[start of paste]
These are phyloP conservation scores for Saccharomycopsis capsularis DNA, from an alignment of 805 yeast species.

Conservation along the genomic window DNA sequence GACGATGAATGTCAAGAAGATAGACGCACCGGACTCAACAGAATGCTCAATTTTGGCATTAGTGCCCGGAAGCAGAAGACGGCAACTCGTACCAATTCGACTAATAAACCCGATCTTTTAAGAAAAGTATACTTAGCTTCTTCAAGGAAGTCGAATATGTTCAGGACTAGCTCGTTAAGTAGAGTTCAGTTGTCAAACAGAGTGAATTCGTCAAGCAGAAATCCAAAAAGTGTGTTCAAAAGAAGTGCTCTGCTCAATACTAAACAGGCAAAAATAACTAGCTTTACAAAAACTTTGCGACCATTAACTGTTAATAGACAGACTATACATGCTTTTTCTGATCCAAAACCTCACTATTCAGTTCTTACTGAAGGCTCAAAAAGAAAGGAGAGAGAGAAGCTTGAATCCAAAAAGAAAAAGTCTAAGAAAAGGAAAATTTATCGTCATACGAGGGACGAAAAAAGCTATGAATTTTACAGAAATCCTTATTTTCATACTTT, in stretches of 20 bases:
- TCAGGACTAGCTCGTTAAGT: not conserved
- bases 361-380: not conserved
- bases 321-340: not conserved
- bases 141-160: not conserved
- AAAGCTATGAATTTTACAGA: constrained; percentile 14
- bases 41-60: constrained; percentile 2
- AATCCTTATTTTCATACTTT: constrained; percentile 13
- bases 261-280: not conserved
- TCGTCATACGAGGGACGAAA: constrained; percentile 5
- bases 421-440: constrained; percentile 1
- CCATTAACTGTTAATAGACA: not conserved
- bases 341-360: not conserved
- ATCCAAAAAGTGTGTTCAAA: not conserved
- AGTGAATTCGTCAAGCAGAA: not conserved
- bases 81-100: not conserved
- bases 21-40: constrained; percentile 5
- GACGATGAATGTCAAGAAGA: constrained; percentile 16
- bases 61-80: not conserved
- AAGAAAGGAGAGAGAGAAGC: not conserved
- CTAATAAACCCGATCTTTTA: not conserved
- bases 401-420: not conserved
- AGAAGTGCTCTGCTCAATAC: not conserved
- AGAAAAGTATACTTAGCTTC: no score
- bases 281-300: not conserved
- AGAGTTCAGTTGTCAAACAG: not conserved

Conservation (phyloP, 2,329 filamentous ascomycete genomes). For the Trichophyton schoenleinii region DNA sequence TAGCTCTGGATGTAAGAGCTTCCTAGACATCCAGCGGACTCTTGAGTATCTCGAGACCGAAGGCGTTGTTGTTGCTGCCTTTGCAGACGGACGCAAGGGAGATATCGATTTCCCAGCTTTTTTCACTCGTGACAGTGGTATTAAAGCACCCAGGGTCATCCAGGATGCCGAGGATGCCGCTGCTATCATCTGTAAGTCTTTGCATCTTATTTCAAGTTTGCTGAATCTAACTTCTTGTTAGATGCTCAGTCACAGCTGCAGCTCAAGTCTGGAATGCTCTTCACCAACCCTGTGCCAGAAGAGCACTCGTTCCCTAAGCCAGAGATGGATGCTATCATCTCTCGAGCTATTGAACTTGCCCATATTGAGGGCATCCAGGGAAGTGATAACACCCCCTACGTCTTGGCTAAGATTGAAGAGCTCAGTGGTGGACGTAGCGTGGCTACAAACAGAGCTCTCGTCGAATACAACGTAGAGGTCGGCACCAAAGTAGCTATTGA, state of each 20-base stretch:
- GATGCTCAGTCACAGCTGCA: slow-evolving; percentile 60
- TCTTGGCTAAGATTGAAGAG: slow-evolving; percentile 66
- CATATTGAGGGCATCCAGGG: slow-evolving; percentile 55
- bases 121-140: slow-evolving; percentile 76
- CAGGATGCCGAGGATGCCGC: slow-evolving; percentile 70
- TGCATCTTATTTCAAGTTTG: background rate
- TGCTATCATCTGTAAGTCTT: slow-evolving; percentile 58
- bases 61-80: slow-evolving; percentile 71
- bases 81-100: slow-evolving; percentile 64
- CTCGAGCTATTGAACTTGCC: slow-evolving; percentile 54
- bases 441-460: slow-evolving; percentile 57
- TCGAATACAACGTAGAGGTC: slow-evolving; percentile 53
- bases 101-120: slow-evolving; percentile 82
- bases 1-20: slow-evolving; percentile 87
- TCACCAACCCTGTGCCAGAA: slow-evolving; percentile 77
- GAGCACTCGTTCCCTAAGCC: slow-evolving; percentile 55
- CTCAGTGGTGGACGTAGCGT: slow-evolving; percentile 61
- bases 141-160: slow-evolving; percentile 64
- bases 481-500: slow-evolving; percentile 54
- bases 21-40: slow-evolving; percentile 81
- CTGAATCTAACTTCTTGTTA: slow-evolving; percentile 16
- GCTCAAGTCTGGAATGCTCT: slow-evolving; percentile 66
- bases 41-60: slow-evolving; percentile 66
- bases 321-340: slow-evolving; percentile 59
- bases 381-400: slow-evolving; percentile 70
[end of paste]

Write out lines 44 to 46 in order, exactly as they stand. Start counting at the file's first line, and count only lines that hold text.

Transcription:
- GAGCACTCGTTCCCTAAGCC: slow-evolving; percentile 55
- CTCAGTGGTGGACGTAGCGT: slow-evolving; percentile 61
- bases 141-160: slow-evolving; percentile 64